A casino is a gambling establishment offering a variety of games that require chance and skill. They include card games like poker, table games like baccarat and blackjack, and dice games like craps. Some casinos also offer video poker, keno and bingo. In addition to the games, casinos often have restaurants and bars, a spa and other amenities that attract people who want to gamble and enjoy other forms of entertainment.
Something about the nature of gambling encourages people to cheat and steal, either in collusion or independently; that’s why casinos spend so much money on security. They have to monitor huge amounts of cash in the form of chips, and they must keep an eye on patrons as they play to spot any suspicious behavior. Casinos are also highly automated, and they use sophisticated systems to oversee their operations. For example, a casino’s betting chips have built-in microcircuitry to enable them to track the exact amount of money wagered minute by minute and warn staff immediately of any statistical deviations from expected results.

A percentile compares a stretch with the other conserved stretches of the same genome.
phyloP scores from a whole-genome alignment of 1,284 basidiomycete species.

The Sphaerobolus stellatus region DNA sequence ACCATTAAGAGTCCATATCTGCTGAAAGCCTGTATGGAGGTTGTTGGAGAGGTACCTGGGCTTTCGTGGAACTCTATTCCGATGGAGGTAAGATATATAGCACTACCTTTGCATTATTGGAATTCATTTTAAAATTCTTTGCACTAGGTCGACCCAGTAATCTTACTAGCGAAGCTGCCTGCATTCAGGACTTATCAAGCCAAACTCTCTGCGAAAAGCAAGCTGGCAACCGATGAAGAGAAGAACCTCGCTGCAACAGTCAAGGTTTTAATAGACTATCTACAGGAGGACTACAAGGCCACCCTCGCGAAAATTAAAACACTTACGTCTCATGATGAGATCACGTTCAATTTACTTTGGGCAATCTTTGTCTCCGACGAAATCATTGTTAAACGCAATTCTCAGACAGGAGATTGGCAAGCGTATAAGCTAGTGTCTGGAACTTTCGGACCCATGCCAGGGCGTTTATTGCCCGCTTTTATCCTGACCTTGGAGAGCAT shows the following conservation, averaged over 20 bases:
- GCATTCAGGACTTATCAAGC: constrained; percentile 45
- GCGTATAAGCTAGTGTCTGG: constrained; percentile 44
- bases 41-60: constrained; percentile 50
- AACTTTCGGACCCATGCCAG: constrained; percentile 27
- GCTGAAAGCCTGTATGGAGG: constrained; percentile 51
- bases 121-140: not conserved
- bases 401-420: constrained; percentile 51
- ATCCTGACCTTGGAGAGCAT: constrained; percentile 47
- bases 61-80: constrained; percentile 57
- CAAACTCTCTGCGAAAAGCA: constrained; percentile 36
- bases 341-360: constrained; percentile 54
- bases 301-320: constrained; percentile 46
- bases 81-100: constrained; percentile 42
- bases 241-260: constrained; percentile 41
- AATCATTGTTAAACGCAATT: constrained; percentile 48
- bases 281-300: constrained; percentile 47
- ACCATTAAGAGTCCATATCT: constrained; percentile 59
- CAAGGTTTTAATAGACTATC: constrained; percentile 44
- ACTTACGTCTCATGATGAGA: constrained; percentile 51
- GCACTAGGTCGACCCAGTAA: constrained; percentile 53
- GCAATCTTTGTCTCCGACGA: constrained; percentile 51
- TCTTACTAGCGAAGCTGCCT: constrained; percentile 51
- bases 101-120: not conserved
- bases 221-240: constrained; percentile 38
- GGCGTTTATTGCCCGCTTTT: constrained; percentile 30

Despite these formidable obstacles, casinos have grown rapidly in popularity. They draw millions of visitors a year to Las Vegas, Atlantic City and other gaming destinations across the country. Legitimate businessmen, including real estate investors and hotel chains, realized the potential profits from casinos and began to purchase and operate them. They outlasted the mobsters, whose huge cash flow was dwarfed by their criminal enterprises (like drug dealing and extortion). Today, mob money still flows into Reno and Las Vegas, but federal crackdowns on organized crime activity and the prospect of losing a license at the slightest whiff of mob involvement mean that casinos must rely more on tourist dollars than ever before.